An episiotomy is an incision that is predominantly made in the perineum, which is the tissue between the vaginal opening and the anus in women during childbirth. Although episiotomy was a routine during childbirth some time ago, that is not the case anymore. 

For years, people and medical professionals believed that episiotomy helped prevent more extensive vaginal tears during childbirth. It was also believed that the region could heal better once it had been surgically done instead of a natural tear. The procedure could also help to preserve the muscular and connective tissue support of the pelvic floor.  

In today’s day and age, episiotomies are no longer recommended. These procedures might be recommended by your doctor in the following circumstances:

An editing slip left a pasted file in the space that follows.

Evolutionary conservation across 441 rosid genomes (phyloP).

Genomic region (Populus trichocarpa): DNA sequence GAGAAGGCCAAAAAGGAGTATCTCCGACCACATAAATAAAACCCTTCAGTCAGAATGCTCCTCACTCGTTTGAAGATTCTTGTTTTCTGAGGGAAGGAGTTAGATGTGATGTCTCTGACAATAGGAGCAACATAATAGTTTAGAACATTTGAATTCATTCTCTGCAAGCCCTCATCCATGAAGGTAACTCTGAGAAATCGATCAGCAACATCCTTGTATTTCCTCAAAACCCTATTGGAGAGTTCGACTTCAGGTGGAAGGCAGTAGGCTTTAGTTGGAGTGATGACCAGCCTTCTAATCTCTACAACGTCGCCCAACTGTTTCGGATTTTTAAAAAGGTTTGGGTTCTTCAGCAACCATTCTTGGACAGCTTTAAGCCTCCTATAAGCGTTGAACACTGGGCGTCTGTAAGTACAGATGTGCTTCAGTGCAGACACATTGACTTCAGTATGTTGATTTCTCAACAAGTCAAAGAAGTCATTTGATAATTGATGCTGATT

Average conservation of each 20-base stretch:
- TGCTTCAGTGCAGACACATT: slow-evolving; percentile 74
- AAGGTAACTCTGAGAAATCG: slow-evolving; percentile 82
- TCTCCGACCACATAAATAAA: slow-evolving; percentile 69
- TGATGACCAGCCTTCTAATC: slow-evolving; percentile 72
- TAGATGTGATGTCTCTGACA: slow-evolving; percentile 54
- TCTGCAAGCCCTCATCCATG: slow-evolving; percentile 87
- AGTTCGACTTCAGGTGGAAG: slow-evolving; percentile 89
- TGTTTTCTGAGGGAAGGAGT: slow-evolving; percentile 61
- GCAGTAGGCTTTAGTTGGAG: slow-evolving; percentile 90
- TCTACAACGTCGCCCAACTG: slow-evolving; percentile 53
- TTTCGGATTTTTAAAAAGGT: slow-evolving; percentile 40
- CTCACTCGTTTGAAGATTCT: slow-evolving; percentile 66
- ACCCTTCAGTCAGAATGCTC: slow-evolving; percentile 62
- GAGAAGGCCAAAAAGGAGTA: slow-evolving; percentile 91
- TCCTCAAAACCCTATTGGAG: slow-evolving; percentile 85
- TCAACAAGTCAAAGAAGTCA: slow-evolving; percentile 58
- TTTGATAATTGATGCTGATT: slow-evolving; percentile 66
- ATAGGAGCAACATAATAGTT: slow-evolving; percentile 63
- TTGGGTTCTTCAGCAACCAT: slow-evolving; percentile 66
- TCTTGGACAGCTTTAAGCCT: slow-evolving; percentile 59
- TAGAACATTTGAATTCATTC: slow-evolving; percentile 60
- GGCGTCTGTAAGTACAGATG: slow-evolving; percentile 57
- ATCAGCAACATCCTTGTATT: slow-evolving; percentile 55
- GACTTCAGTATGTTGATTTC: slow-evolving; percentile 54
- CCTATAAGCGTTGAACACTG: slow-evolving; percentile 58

• If your baby’s shoulder is stuck behind the pelvic bone. 
  • Your baby has been diagnosed with an abnormal heart rate pattern during the delivery. 
  • You are in need of an operative vaginal delivery that requires the use of forceps or vacuum.  

Women often feel very uncomfortable when they are convalescent after an episiotomy. Sometimes, the surgical incision that is made during the procedure is more extensive than a natural tear during childbirth might have been. 

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